Thin Models Cause Negative Body Image
A recent review of 25 studies with nearly 2,300 women confirmed that looking at pictures of thin models has a negative impact on body image compared with looking at pictures of average or large models, or inanimate objects. Women under the age of 19 and those who already felt less good about their body were worst affected by looking at the images of thin women.
Body Image Study
In one recent body image study, half of the 219 young women who took part were rewarded with a 15-month subscription to a teen women’s magazine. Overall, reading articles about losing weight and looking good had little effect on the group’s body image. But those who were dissatisfied with their appearance at the start of the study felt even worse about themselves by the time they’d read 15 issues of the magazine.
Those Who Internalise Socially Ideal Body Image
BAmong the most vulnerable are those who mentally ‘buy into’ – or internalise – socially defined ideals of attractiveness which are then reinforced by peer groups, families and role models, explains Dr Hill. People who internalise the thin-ideal are more likely to be dissatisfied with their own body, to diet and to develop bulimic symptoms. Also vulnerable are those who routinely compare themselves with people who are more attractive or thinner than themselves. These are often adolescent girls who perceive themselves as unattractive and are lacking in self esteem.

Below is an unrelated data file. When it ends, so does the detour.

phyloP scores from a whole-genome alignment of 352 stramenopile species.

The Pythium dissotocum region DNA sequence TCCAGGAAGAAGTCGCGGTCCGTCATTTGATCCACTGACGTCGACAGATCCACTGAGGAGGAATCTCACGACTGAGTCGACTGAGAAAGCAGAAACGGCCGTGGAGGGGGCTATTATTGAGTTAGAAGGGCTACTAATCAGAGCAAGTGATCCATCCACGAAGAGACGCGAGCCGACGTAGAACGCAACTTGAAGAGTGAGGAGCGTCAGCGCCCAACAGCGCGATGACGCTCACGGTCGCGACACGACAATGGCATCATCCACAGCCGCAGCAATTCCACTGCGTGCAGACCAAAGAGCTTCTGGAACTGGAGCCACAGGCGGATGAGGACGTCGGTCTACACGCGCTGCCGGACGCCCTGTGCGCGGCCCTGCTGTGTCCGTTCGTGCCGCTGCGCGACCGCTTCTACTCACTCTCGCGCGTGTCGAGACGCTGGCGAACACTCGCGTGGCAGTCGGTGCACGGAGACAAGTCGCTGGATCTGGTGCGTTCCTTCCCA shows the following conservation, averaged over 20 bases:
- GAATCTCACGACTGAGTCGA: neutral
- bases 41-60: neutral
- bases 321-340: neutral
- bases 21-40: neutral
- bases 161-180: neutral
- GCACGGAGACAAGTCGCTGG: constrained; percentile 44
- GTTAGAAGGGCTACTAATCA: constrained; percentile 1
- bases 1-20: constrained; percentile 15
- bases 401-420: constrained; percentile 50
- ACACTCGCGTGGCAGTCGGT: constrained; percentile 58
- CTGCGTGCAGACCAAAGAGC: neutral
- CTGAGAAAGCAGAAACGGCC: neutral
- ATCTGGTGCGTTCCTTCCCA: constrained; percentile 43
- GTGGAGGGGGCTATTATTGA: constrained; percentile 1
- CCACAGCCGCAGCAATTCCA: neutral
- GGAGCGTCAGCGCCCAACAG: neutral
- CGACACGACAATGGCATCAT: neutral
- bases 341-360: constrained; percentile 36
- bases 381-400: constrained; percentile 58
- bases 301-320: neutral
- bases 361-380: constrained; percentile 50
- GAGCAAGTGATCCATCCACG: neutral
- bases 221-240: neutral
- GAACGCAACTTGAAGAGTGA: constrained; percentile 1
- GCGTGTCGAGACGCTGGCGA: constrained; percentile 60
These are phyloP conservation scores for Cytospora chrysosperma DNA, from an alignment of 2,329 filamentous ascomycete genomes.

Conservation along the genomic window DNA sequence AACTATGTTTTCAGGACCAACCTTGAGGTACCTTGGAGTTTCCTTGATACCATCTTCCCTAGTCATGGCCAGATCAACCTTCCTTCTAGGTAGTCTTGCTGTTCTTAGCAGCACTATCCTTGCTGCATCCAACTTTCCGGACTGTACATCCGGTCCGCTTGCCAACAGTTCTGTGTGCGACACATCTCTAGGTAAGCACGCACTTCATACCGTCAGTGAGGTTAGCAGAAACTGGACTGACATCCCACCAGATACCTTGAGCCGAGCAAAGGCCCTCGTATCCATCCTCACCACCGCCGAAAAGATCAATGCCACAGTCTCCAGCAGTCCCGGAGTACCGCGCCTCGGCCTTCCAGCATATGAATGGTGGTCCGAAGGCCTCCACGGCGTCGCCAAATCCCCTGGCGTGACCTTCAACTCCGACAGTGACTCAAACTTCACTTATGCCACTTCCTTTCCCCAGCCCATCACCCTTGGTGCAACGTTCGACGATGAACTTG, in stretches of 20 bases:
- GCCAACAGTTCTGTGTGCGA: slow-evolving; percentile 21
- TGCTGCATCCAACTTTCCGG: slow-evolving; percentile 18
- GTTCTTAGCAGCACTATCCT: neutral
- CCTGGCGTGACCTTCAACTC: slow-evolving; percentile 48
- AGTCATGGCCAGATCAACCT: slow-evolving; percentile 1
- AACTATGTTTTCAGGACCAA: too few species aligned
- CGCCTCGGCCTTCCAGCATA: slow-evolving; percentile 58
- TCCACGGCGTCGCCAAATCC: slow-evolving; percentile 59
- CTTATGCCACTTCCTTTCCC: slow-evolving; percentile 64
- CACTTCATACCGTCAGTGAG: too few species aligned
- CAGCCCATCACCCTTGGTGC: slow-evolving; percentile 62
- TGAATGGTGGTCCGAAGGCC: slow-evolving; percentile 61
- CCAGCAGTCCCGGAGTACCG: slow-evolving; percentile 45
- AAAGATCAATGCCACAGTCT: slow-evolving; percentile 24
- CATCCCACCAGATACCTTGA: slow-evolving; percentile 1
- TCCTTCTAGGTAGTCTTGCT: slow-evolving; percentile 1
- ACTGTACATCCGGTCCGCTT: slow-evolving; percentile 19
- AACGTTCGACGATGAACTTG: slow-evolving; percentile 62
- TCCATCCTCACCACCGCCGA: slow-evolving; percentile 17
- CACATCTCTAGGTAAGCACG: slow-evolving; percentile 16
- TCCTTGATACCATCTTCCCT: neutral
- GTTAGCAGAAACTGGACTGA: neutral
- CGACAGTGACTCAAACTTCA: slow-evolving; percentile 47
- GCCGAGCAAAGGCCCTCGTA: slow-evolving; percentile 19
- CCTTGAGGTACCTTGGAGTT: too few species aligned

Positive Distortion of Body Image
Ironically, obese and overweight children who don’t care how they look may be able to provide some clues to helping those whose dissatisfaction about their body makes their life a misery. Some overweight children are remarkably resilient to society’s current obsession with thin, well toned bodies. They may blame their weight problem on factors beyond their control or they may discount its importance. Their perception of their size and shape may be distorted so they think they are thinner than they are. Helping vulnerable children to develop similar coping skills may make them more resilient to society’s pressures to be thin.
No Immunity from Body Image Feelings
Efforts to ‘immunise’ vulnerable young people against the impact of media images have focused on helping adolescents to analyse and become more aware of the messages contained in such images and to relate them to their own feelings and expectations. Such efforts may work in the short term, but the longer term outcomes are far less encouraging. Long term behavioral changes have been reported in only 3 out of 15 studies.
School Body Image Program
For example, in Australia, a school-based program tried to improve body image and self esteem amongst mainly girls aged 11-14. Initially, attitudes improved and only 2 percent of girls were dieting, compared to 8 percent of a control group who didn’t take part in the programme. But, a year later, there was a reversal, with 9 percent of the girls in the programme trying to lose weight compared to 6 percent of those in the control group.
Other studies have shown that it is possible to reduce internalisation of the thin-ideal but this doesn’t automatically change body dissatisfaction.
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